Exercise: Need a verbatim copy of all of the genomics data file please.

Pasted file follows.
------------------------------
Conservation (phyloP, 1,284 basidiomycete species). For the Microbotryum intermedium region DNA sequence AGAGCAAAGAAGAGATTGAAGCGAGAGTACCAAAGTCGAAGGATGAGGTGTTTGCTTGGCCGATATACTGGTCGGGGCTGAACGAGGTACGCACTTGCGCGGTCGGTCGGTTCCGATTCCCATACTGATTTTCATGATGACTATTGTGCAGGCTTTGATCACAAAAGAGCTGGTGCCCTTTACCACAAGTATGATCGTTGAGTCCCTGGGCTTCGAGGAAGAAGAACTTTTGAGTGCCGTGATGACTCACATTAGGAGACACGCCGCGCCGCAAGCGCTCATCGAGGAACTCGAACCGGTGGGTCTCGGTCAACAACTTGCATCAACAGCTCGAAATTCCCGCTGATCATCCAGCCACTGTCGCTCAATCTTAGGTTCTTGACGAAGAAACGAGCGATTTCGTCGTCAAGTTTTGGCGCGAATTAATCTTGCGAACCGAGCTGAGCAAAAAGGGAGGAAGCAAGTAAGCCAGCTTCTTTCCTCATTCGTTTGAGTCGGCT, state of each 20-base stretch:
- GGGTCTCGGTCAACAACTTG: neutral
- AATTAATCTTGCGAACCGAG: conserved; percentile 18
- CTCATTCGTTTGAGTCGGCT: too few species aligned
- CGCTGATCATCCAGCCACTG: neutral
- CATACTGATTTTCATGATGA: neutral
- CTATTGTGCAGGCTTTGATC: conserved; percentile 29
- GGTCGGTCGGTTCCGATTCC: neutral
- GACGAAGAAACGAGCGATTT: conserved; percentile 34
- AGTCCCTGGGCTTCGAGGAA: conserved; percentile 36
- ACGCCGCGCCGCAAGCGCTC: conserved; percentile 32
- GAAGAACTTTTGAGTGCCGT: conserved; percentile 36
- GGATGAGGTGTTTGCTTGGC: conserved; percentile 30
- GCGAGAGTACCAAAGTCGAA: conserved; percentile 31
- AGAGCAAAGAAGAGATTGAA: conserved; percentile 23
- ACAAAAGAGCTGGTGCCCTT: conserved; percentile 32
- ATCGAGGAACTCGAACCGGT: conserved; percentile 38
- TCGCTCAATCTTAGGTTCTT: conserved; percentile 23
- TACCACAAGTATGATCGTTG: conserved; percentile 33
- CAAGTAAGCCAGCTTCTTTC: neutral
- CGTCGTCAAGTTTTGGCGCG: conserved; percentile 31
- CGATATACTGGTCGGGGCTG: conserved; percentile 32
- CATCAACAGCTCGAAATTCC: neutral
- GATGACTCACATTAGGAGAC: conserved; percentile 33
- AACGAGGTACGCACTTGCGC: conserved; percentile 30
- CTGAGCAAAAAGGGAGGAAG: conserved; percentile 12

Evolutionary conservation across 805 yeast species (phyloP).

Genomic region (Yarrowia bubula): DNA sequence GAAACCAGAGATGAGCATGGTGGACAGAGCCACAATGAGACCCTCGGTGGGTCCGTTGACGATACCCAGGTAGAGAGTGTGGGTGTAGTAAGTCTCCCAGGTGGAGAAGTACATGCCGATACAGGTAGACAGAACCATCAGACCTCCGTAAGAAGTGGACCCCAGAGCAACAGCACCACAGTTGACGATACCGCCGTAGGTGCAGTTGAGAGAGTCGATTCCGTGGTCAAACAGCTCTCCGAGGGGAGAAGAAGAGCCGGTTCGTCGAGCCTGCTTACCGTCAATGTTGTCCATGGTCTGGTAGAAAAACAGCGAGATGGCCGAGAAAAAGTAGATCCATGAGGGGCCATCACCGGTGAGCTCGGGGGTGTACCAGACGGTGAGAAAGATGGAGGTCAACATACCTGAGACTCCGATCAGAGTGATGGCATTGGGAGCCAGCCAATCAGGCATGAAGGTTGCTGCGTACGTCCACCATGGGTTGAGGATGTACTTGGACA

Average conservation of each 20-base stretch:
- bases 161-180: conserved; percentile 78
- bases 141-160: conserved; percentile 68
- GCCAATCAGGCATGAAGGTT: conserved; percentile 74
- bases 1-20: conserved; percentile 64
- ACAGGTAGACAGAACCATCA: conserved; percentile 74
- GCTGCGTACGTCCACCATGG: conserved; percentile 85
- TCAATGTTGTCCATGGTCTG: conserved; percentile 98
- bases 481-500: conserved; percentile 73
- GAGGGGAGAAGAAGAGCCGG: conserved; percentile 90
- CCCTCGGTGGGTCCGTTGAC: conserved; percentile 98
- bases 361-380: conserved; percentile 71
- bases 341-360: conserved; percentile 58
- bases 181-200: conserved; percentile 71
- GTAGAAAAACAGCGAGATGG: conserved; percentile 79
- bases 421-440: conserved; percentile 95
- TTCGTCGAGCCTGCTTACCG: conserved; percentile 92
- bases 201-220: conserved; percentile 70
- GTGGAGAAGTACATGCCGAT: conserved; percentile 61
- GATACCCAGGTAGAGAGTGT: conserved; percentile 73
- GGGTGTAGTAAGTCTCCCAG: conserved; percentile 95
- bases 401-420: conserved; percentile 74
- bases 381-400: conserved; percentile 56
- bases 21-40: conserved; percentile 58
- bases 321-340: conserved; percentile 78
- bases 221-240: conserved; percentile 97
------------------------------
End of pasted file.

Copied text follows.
Conservation (phyloP, 1,284 basidiomycete species). For the Microbotryum intermedium region DNA sequence AGAGCAAAGAAGAGATTGAAGCGAGAGTACCAAAGTCGAAGGATGAGGTGTTTGCTTGGCCGATATACTGGTCGGGGCTGAACGAGGTACGCACTTGCGCGGTCGGTCGGTTCCGATTCCCATACTGATTTTCATGATGACTATTGTGCAGGCTTTGATCACAAAAGAGCTGGTGCCCTTTACCACAAGTATGATCGTTGAGTCCCTGGGCTTCGAGGAAGAAGAACTTTTGAGTGCCGTGATGACTCACATTAGGAGACACGCCGCGCCGCAAGCGCTCATCGAGGAACTCGAACCGGTGGGTCTCGGTCAACAACTTGCATCAACAGCTCGAAATTCCCGCTGATCATCCAGCCACTGTCGCTCAATCTTAGGTTCTTGACGAAGAAACGAGCGATTTCGTCGTCAAGTTTTGGCGCGAATTAATCTTGCGAACCGAGCTGAGCAAAAAGGGAGGAAGCAAGTAAGCCAGCTTCTTTCCTCATTCGTTTGAGTCGGCT, state of each 20-base stretch:
- GGGTCTCGGTCAACAACTTG: neutral
- AATTAATCTTGCGAACCGAG: conserved; percentile 18
- CTCATTCGTTTGAGTCGGCT: too few species aligned
- CGCTGATCATCCAGCCACTG: neutral
- CATACTGATTTTCATGATGA: neutral
- CTATTGTGCAGGCTTTGATC: conserved; percentile 29
- GGTCGGTCGGTTCCGATTCC: neutral
- GACGAAGAAACGAGCGATTT: conserved; percentile 34
- AGTCCCTGGGCTTCGAGGAA: conserved; percentile 36
- ACGCCGCGCCGCAAGCGCTC: conserved; percentile 32
- GAAGAACTTTTGAGTGCCGT: conserved; percentile 36
- GGATGAGGTGTTTGCTTGGC: conserved; percentile 30
- GCGAGAGTACCAAAGTCGAA: conserved; percentile 31
- AGAGCAAAGAAGAGATTGAA: conserved; percentile 23
- ACAAAAGAGCTGGTGCCCTT: conserved; percentile 32
- ATCGAGGAACTCGAACCGGT: conserved; percentile 38
- TCGCTCAATCTTAGGTTCTT: conserved; percentile 23
- TACCACAAGTATGATCGTTG: conserved; percentile 33
- CAAGTAAGCCAGCTTCTTTC: neutral
- CGTCGTCAAGTTTTGGCGCG: conserved; percentile 31
- CGATATACTGGTCGGGGCTG: conserved; percentile 32
- CATCAACAGCTCGAAATTCC: neutral
- GATGACTCACATTAGGAGAC: conserved; percentile 33
- AACGAGGTACGCACTTGCGC: conserved; percentile 30
- CTGAGCAAAAAGGGAGGAAG: conserved; percentile 12

Evolutionary conservation across 805 yeast species (phyloP).

Genomic region (Yarrowia bubula): DNA sequence GAAACCAGAGATGAGCATGGTGGACAGAGCCACAATGAGACCCTCGGTGGGTCCGTTGACGATACCCAGGTAGAGAGTGTGGGTGTAGTAAGTCTCCCAGGTGGAGAAGTACATGCCGATACAGGTAGACAGAACCATCAGACCTCCGTAAGAAGTGGACCCCAGAGCAACAGCACCACAGTTGACGATACCGCCGTAGGTGCAGTTGAGAGAGTCGATTCCGTGGTCAAACAGCTCTCCGAGGGGAGAAGAAGAGCCGGTTCGTCGAGCCTGCTTACCGTCAATGTTGTCCATGGTCTGGTAGAAAAACAGCGAGATGGCCGAGAAAAAGTAGATCCATGAGGGGCCATCACCGGTGAGCTCGGGGGTGTACCAGACGGTGAGAAAGATGGAGGTCAACATACCTGAGACTCCGATCAGAGTGATGGCATTGGGAGCCAGCCAATCAGGCATGAAGGTTGCTGCGTACGTCCACCATGGGTTGAGGATGTACTTGGACA

Average conservation of each 20-base stretch:
- bases 161-180: conserved; percentile 78
- bases 141-160: conserved; percentile 68
- GCCAATCAGGCATGAAGGTT: conserved; percentile 74
- bases 1-20: conserved; percentile 64
- ACAGGTAGACAGAACCATCA: conserved; percentile 74
- GCTGCGTACGTCCACCATGG: conserved; percentile 85
- TCAATGTTGTCCATGGTCTG: conserved; percentile 98
- bases 481-500: conserved; percentile 73
- GAGGGGAGAAGAAGAGCCGG: conserved; percentile 90
- CCCTCGGTGGGTCCGTTGAC: conserved; percentile 98
- bases 361-380: conserved; percentile 71
- bases 341-360: conserved; percentile 58
- bases 181-200: conserved; percentile 71
- GTAGAAAAACAGCGAGATGG: conserved; percentile 79
- bases 421-440: conserved; percentile 95
- TTCGTCGAGCCTGCTTACCG: conserved; percentile 92
- bases 201-220: conserved; percentile 70
- GTGGAGAAGTACATGCCGAT: conserved; percentile 61
- GATACCCAGGTAGAGAGTGT: conserved; percentile 73
- GGGTGTAGTAAGTCTCCCAG: conserved; percentile 95
- bases 401-420: conserved; percentile 74
- bases 381-400: conserved; percentile 56
- bases 21-40: conserved; percentile 58
- bases 321-340: conserved; percentile 78
- bases 221-240: conserved; percentile 97